Next thing is that Java SE itself is not enough. A quite common application would be to develop a command line application which has limited use. To get to the next level, you need to learn Java EE or Advanced Java.

Advanced Java

Java EE or Advanced Java supports the development of server-side backend web applications. While an understanding of Java EE concepts like servlets, JSPs, and EJBs is useful, you need not master this. Just the basic level of knowledge should be sufficient.

The main reason for this is that developing any web application by simply using Java EE is difficult and time-consuming. There are a lot of frameworks available today that help in this development. Some of them are Spring, Spark Java, and Dropwizard.

These frameworks make web application development so easy that you don’t even need to know about JSP and Servlets in order to develop a basic web application.

If you are not sure which framework you should use, go for Spring. Its the most widely used framework and has a very active community.


Testing is an integral part of Software development. Writing automated unit tests helps developer receive instant feedback on the code. Unfortunately, many developers consider tests as second-class citizens.

The de-facto for unit tests in Java is Junit. Junit is widely used and has a great community out there. I can’t stress less on the importance of tests. You just need to master it.


Before you start with any framework, you must be familiar with some build tools and IDE that makes your job easy.

Build Tools

A Java application can consist of lots and lots of files and one big project might be divided into smaller modules where one module is dependent on another. Apart from this, your code might be using some popular libraries like apache commons to solve some well-known problems that come with every project.

These dependencies need to be supplied from your development environment to test environment and then to the production. This can become a daunting task if done manually. To solve this problem, we use build tools like Maven or Gradle.

If you are unsure of what to start with, choose Maven. It’s the older among the two, has wide applications, good community support, and easier to begin with.


An IDE or Integrated Development Environment helps you a lot. It saves you a lot of headache by providing the features like real-time compilation – see the compilation errors as you type, no need to wait till actual compilation happens. An IDE provides type completion among other things.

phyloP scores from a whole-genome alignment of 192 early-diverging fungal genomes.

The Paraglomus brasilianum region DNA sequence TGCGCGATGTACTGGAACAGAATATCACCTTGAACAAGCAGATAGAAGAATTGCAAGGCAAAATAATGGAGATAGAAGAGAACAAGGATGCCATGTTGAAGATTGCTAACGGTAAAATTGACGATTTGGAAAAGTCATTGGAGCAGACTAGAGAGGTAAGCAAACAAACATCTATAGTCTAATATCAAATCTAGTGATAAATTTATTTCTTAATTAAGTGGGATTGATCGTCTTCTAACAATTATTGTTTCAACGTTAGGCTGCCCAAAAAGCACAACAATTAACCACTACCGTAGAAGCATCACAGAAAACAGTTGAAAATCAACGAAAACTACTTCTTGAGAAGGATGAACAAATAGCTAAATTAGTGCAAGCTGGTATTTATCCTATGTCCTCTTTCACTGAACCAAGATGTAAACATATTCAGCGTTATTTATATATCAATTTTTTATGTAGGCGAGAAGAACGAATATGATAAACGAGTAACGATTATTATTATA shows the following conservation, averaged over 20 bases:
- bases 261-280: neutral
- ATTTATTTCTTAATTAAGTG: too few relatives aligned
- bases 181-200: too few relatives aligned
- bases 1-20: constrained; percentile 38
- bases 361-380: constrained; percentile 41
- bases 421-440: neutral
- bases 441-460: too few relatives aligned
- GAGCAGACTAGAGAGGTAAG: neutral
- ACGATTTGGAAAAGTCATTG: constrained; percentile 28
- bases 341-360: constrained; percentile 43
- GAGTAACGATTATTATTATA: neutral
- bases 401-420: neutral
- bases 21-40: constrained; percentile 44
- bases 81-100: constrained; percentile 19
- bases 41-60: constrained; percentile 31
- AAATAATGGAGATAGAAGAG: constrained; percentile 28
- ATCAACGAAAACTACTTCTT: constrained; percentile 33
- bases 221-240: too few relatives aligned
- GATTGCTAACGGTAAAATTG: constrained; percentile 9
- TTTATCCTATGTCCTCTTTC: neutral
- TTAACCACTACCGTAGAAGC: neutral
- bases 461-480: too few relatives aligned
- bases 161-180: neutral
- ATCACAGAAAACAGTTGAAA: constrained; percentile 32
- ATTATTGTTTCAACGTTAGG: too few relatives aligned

Code completion
Code completion example

There are a lot of IDEs available but only two of them are really good. My preference is IntelliJ Idea and then Eclipse.

I use Ultimate edition of IntelliJ which is paid, but there is Community edition which is free. Eclipse is also a free IDE. There is another IDE called STS (Spring Tool Suite) which is essentially Eclipse with plugins for Spring development.


Git is a distributed VCS (version control system). Every project uses one or the other VCS for source code management. Git keeps different versions of the source code files as you modify them. Making tracking changes and code history a manageable task.


A web application needs to be deployed on a server. There are several choices like Tomcat, Jetty, GlassFish. A beginner should start with Tomcat. It’s really lightweight and very easy to configure and use. However, if you are going to develop your first web application using Spring Boot, then there is no need to worry about servers for a small project. Spring Boot allows you to use an embedded server.


In essence, if you want to get a job as a Java developer, you need to learn about Java Development along with the most popular frameworks and tools. Using a popular framework will increase your chances of employability as well as it will be easier for you to learn.

So once you get hold of Java SE, develop some small projects to get hold of the language. Then Start learning Spring Boot + Maven and use STS for development. Once you are familiar, develop more and more web applications.

You might want to check out the resume polishing tips before applying for a job. All the best.

Polishing Your Resume Before Applying For a New Job

A resume is your first impression on your prospective employer. You better spend quality time on polishing your resume before applying for a new job. In this article, we will discuss some of the tips and tricks that I have found to be extremely useful in getting your resume shortlisted.

Avoid Walk-ins and Bulk Hiring Processes

I know, it might sound a bit counter-intuitive. But once I have got some experience, I apply for jobs that have some specific and clear requirements. In that case, I will be able to know the type of project and the future team that I will work on during the interview process.